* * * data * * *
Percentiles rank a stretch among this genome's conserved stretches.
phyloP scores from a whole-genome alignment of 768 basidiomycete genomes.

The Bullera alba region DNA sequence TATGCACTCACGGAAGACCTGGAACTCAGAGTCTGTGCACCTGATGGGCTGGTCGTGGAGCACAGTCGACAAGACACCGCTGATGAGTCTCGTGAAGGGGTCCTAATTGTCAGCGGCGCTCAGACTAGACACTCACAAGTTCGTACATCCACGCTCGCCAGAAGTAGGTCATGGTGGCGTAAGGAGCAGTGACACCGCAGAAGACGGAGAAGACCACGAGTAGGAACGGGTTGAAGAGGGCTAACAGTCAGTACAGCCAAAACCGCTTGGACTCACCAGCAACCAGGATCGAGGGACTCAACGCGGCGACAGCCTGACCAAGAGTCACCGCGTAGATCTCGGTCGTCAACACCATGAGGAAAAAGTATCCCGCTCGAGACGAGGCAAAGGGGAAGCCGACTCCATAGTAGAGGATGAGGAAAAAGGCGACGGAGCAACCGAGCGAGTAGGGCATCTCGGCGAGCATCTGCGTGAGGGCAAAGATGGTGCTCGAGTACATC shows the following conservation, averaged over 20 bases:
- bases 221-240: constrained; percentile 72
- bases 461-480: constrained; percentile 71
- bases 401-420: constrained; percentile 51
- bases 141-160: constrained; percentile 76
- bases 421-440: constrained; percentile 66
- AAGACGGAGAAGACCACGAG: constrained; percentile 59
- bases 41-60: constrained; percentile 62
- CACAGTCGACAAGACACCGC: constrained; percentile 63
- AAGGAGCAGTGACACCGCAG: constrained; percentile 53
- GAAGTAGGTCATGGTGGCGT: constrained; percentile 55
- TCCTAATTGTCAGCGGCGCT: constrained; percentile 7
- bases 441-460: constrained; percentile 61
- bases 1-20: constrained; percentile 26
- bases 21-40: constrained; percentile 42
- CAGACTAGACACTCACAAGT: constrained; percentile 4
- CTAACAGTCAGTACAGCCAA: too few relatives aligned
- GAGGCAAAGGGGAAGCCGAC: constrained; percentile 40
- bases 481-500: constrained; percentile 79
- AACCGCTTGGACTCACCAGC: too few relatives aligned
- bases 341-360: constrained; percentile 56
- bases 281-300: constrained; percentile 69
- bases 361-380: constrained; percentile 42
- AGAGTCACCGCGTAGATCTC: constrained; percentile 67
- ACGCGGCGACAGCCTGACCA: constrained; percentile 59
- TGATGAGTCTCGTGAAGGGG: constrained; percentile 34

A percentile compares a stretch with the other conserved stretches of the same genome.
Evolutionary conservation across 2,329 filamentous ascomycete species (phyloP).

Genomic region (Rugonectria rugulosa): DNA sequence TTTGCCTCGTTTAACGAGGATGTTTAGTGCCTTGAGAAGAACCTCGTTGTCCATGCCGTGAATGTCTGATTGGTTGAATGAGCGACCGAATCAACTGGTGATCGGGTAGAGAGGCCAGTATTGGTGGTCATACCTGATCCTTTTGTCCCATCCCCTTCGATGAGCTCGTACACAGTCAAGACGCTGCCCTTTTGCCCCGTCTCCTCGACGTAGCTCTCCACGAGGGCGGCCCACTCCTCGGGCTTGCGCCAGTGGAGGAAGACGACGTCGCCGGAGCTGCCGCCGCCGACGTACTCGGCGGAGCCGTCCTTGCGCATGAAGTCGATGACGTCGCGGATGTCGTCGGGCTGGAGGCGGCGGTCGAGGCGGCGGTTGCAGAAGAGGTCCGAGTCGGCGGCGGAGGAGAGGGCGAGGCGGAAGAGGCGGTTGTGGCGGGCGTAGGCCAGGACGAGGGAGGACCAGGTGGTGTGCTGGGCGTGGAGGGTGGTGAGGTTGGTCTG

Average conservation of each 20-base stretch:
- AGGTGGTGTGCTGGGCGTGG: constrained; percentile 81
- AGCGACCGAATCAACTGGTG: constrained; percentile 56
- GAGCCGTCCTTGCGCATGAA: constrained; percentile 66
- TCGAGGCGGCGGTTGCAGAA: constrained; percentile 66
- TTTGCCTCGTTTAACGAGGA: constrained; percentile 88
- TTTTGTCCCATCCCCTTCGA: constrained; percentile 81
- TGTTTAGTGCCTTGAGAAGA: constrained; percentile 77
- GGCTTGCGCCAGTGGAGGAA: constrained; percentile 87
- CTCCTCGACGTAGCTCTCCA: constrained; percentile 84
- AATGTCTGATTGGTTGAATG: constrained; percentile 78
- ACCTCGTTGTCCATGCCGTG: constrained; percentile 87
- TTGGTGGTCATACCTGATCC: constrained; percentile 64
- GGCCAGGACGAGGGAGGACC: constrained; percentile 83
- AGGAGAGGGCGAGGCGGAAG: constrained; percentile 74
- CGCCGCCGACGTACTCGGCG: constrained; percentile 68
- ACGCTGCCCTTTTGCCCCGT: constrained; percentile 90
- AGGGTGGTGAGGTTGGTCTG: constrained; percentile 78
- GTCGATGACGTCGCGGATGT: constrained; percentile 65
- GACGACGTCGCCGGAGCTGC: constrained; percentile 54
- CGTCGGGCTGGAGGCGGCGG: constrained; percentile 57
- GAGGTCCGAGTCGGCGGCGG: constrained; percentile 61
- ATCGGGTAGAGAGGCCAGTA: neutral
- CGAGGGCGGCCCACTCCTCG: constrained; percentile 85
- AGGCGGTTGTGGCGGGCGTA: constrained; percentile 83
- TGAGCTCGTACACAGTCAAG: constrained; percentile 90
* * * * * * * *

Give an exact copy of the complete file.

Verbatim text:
Percentiles rank a stretch among this genome's conserved stretches.
phyloP scores from a whole-genome alignment of 768 basidiomycete genomes.

The Bullera alba region DNA sequence TATGCACTCACGGAAGACCTGGAACTCAGAGTCTGTGCACCTGATGGGCTGGTCGTGGAGCACAGTCGACAAGACACCGCTGATGAGTCTCGTGAAGGGGTCCTAATTGTCAGCGGCGCTCAGACTAGACACTCACAAGTTCGTACATCCACGCTCGCCAGAAGTAGGTCATGGTGGCGTAAGGAGCAGTGACACCGCAGAAGACGGAGAAGACCACGAGTAGGAACGGGTTGAAGAGGGCTAACAGTCAGTACAGCCAAAACCGCTTGGACTCACCAGCAACCAGGATCGAGGGACTCAACGCGGCGACAGCCTGACCAAGAGTCACCGCGTAGATCTCGGTCGTCAACACCATGAGGAAAAAGTATCCCGCTCGAGACGAGGCAAAGGGGAAGCCGACTCCATAGTAGAGGATGAGGAAAAAGGCGACGGAGCAACCGAGCGAGTAGGGCATCTCGGCGAGCATCTGCGTGAGGGCAAAGATGGTGCTCGAGTACATC shows the following conservation, averaged over 20 bases:
- bases 221-240: constrained; percentile 72
- bases 461-480: constrained; percentile 71
- bases 401-420: constrained; percentile 51
- bases 141-160: constrained; percentile 76
- bases 421-440: constrained; percentile 66
- AAGACGGAGAAGACCACGAG: constrained; percentile 59
- bases 41-60: constrained; percentile 62
- CACAGTCGACAAGACACCGC: constrained; percentile 63
- AAGGAGCAGTGACACCGCAG: constrained; percentile 53
- GAAGTAGGTCATGGTGGCGT: constrained; percentile 55
- TCCTAATTGTCAGCGGCGCT: constrained; percentile 7
- bases 441-460: constrained; percentile 61
- bases 1-20: constrained; percentile 26
- bases 21-40: constrained; percentile 42
- CAGACTAGACACTCACAAGT: constrained; percentile 4
- CTAACAGTCAGTACAGCCAA: too few relatives aligned
- GAGGCAAAGGGGAAGCCGAC: constrained; percentile 40
- bases 481-500: constrained; percentile 79
- AACCGCTTGGACTCACCAGC: too few relatives aligned
- bases 341-360: constrained; percentile 56
- bases 281-300: constrained; percentile 69
- bases 361-380: constrained; percentile 42
- AGAGTCACCGCGTAGATCTC: constrained; percentile 67
- ACGCGGCGACAGCCTGACCA: constrained; percentile 59
- TGATGAGTCTCGTGAAGGGG: constrained; percentile 34

A percentile compares a stretch with the other conserved stretches of the same genome.
Evolutionary conservation across 2,329 filamentous ascomycete species (phyloP).

Genomic region (Rugonectria rugulosa): DNA sequence TTTGCCTCGTTTAACGAGGATGTTTAGTGCCTTGAGAAGAACCTCGTTGTCCATGCCGTGAATGTCTGATTGGTTGAATGAGCGACCGAATCAACTGGTGATCGGGTAGAGAGGCCAGTATTGGTGGTCATACCTGATCCTTTTGTCCCATCCCCTTCGATGAGCTCGTACACAGTCAAGACGCTGCCCTTTTGCCCCGTCTCCTCGACGTAGCTCTCCACGAGGGCGGCCCACTCCTCGGGCTTGCGCCAGTGGAGGAAGACGACGTCGCCGGAGCTGCCGCCGCCGACGTACTCGGCGGAGCCGTCCTTGCGCATGAAGTCGATGACGTCGCGGATGTCGTCGGGCTGGAGGCGGCGGTCGAGGCGGCGGTTGCAGAAGAGGTCCGAGTCGGCGGCGGAGGAGAGGGCGAGGCGGAAGAGGCGGTTGTGGCGGGCGTAGGCCAGGACGAGGGAGGACCAGGTGGTGTGCTGGGCGTGGAGGGTGGTGAGGTTGGTCTG

Average conservation of each 20-base stretch:
- AGGTGGTGTGCTGGGCGTGG: constrained; percentile 81
- AGCGACCGAATCAACTGGTG: constrained; percentile 56
- GAGCCGTCCTTGCGCATGAA: constrained; percentile 66
- TCGAGGCGGCGGTTGCAGAA: constrained; percentile 66
- TTTGCCTCGTTTAACGAGGA: constrained; percentile 88
- TTTTGTCCCATCCCCTTCGA: constrained; percentile 81
- TGTTTAGTGCCTTGAGAAGA: constrained; percentile 77
- GGCTTGCGCCAGTGGAGGAA: constrained; percentile 87
- CTCCTCGACGTAGCTCTCCA: constrained; percentile 84
- AATGTCTGATTGGTTGAATG: constrained; percentile 78
- ACCTCGTTGTCCATGCCGTG: constrained; percentile 87
- TTGGTGGTCATACCTGATCC: constrained; percentile 64
- GGCCAGGACGAGGGAGGACC: constrained; percentile 83
- AGGAGAGGGCGAGGCGGAAG: constrained; percentile 74
- CGCCGCCGACGTACTCGGCG: constrained; percentile 68
- ACGCTGCCCTTTTGCCCCGT: constrained; percentile 90
- AGGGTGGTGAGGTTGGTCTG: constrained; percentile 78
- GTCGATGACGTCGCGGATGT: constrained; percentile 65
- GACGACGTCGCCGGAGCTGC: constrained; percentile 54
- CGTCGGGCTGGAGGCGGCGG: constrained; percentile 57
- GAGGTCCGAGTCGGCGGCGG: constrained; percentile 61
- ATCGGGTAGAGAGGCCAGTA: neutral
- CGAGGGCGGCCCACTCCTCG: constrained; percentile 85
- AGGCGGTTGTGGCGGGCGTA: constrained; percentile 83
- TGAGCTCGTACACAGTCAAG: constrained; percentile 90